Unique knife used by early medieval scribe has been discovered in the Pasym castle (Warmia and Mazury). The 8th-9th century knife is the only such object known from Poland. The closest similar objects come from Great Britain, Frisia or Norway, believe archaeologists from the University of Warsaw.
Archaeologists found the unusual knife during last year’s excavations in the early mediaeval fortified settlement in Pasym, in the district of Szczycień.
“This is the only Prussian settlement with such an early metric, it dates back to the 7th-9th century,” says Dr. Sławomir Wadyl from the Institute of Archeology of the University of Warsaw, who conducted excavations in Pasym together within Kacper Martyka from the Museum of Warmia and Mazury in Olsztyn.
The knife was discovered in a hearth inside a residential building. According to Dr. Wadyl, the tool is less than 10 cm in length. What distinguishes the knife from other objects of this type, is the presence of two blades, a longer blade (measuring 42 mm) and a shorter one (measuring 27 mm), which could be used interchangeably. Both blades were formed by cutting off the back. Based on other objects found in its vicinity, archaeologists estimate that the knife comes from the 8th-9th century.
“No similar object has been found in Poland until now. The search for similar artefacts led us to the British Isles, where rotary knives are quite typical for this period. The objects discovered there, as well as in Frisia and Norway, are similar to our find,” said Dr. Wadyl. According to him, it is surprising that until now similar objects have not been found in the Polish lands, in the areas associated with either the Slavs or the Balts.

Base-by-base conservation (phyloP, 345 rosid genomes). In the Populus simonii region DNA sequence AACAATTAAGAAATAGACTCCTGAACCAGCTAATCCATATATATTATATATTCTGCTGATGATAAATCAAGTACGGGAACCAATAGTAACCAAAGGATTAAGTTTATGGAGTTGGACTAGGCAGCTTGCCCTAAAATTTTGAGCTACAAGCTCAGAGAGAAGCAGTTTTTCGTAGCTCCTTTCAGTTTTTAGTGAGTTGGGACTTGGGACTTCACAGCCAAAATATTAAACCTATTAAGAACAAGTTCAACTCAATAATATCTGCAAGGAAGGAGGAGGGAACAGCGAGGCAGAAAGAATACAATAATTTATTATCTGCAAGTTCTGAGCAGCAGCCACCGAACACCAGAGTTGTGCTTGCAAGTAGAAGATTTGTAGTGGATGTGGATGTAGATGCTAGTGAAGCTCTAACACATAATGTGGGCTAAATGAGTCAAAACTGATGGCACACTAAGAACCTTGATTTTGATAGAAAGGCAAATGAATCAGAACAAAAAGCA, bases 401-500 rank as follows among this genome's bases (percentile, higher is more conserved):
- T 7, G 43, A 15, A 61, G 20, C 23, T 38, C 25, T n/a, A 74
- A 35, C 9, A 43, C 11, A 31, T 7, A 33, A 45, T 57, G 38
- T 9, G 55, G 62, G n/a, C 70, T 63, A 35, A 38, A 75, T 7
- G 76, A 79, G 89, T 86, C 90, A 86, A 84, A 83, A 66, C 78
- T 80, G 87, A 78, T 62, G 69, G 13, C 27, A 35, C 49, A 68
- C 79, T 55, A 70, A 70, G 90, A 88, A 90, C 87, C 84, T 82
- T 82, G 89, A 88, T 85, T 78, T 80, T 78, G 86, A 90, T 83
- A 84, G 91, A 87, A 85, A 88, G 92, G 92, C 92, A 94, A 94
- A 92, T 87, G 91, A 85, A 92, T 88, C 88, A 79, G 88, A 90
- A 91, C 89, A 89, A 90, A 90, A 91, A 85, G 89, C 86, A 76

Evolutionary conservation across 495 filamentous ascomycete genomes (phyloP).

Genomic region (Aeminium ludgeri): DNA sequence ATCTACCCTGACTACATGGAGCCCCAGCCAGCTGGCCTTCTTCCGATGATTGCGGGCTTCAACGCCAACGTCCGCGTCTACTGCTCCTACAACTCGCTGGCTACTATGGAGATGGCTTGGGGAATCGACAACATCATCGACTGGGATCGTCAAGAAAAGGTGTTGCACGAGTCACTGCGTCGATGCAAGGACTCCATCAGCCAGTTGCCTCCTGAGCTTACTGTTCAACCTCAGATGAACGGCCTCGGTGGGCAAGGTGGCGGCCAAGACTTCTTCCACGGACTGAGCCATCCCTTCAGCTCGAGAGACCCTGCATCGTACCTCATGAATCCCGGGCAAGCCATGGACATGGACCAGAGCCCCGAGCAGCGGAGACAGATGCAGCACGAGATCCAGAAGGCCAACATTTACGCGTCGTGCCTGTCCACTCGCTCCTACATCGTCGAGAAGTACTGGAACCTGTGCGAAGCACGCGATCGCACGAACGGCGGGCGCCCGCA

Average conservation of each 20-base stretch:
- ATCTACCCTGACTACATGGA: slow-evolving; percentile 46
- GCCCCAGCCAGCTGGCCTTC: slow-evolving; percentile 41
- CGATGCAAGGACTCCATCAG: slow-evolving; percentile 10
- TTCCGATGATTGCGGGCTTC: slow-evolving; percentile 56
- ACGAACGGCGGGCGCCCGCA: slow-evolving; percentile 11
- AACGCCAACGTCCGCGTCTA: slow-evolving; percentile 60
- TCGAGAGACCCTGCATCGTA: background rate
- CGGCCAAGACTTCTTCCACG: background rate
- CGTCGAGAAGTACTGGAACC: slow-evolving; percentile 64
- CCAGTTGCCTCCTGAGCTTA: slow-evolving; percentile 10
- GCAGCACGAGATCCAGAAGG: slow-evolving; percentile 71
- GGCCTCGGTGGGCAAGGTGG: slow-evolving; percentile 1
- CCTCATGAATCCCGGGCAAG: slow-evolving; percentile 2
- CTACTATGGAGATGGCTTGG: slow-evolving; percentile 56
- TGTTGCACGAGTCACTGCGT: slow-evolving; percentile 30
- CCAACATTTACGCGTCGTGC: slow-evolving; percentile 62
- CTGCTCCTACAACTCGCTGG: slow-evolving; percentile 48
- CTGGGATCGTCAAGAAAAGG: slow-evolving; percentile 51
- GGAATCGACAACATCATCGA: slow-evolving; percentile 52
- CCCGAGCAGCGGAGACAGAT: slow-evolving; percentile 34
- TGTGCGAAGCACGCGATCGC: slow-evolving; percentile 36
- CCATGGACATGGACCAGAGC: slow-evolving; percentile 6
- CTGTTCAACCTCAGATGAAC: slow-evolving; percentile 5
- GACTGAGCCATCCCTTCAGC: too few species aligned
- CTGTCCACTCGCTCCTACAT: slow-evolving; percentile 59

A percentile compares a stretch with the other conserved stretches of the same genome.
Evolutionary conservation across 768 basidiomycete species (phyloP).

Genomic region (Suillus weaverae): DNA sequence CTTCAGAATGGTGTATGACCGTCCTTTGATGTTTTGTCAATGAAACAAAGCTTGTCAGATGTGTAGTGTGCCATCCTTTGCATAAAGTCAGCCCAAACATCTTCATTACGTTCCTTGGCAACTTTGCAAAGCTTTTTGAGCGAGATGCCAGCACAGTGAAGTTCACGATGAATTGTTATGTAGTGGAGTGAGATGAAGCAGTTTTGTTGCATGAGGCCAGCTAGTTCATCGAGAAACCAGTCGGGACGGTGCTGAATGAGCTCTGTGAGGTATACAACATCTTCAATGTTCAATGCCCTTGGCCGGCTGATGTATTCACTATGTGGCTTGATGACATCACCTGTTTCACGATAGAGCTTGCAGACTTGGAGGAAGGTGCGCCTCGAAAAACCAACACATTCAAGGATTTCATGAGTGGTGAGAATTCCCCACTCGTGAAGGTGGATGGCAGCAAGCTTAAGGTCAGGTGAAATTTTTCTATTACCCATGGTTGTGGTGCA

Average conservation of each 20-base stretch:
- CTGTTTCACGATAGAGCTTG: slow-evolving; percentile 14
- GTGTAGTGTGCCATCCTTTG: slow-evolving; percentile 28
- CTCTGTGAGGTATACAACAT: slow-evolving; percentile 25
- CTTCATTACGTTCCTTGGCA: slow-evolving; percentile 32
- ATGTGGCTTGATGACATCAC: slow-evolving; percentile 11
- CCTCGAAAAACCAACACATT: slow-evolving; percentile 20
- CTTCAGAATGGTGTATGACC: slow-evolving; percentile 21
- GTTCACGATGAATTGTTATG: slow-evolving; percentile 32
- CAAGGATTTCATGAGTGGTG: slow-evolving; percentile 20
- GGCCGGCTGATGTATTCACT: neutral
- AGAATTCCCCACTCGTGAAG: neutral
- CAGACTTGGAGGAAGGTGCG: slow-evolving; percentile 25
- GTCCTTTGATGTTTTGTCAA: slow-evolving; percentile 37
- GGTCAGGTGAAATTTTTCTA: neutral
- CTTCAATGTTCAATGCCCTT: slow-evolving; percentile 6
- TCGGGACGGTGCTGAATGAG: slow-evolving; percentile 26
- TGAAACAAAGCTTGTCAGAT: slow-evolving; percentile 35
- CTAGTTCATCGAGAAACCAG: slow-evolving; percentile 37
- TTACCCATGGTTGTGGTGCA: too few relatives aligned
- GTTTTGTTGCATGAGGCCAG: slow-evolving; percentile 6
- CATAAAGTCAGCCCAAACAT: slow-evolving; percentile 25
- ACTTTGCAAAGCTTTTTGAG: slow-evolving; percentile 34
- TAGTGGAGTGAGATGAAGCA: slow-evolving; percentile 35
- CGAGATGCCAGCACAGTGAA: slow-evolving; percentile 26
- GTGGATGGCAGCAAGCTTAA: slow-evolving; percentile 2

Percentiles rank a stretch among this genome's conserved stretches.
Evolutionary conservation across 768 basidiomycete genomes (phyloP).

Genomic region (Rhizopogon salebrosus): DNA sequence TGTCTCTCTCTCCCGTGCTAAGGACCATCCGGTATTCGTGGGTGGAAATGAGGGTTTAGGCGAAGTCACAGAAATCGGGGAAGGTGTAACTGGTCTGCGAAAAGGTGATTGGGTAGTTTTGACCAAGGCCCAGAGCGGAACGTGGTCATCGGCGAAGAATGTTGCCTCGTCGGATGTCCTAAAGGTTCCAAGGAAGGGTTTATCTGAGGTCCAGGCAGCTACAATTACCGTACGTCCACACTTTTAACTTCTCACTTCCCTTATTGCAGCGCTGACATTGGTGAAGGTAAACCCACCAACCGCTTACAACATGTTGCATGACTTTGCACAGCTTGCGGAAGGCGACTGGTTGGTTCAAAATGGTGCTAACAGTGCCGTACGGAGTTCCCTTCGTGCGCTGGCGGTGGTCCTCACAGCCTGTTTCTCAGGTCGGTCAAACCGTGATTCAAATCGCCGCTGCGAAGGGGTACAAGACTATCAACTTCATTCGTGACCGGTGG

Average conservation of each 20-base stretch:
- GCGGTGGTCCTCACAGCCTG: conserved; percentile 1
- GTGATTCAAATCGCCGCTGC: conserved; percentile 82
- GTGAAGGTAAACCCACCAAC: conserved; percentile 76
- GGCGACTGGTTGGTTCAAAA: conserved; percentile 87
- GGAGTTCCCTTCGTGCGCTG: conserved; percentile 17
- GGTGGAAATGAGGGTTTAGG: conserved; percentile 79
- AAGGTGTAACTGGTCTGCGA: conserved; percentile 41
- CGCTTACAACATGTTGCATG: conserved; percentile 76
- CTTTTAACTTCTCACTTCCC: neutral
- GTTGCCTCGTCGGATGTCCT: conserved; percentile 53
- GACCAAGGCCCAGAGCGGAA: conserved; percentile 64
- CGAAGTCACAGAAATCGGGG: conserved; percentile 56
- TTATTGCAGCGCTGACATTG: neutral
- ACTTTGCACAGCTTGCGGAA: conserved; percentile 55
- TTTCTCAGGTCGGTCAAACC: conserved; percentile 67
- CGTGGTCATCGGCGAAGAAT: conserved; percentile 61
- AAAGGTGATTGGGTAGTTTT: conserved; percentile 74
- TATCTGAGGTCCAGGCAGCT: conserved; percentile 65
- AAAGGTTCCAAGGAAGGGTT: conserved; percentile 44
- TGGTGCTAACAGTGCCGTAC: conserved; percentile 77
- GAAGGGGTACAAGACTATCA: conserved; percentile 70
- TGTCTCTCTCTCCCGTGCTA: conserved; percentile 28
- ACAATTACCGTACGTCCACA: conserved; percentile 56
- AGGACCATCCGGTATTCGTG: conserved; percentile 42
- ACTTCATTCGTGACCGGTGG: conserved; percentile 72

Researchers believe that knives of this type were used by scribes in their work. Two different precision blades could be used to create manuscripts — such tools are among the instruments frequently depicted in the images of scribes found on miniatures from the era.
“On this basis, we know that knives with a variety of blades accompanied all stages of manuscript creation: they were used to cut parchment, mark lines, control the shape of letters and erase mistakes,” says Dr. Wadyl.
“It appears that they were originally used by scribes, but with time they were probably adapted by other crafts that required precision, where the possibilities offered by knives with two different blades were extremely desirable. So they could be used for processing leather, wood or bones,” says the archaeologist. Evidence of antler processing was found within the building where the knife was discovered.
According to Wadyl, it is difficult to say whether the knife had been brought from Scandinavia or the British Isles, but the concept of its creation clearly indicates this origin.
Less similar specimens of rotary knives have been discovered by archaeologists in Belarus and Estonia, but they are several hundred years younger than the one from Pasym.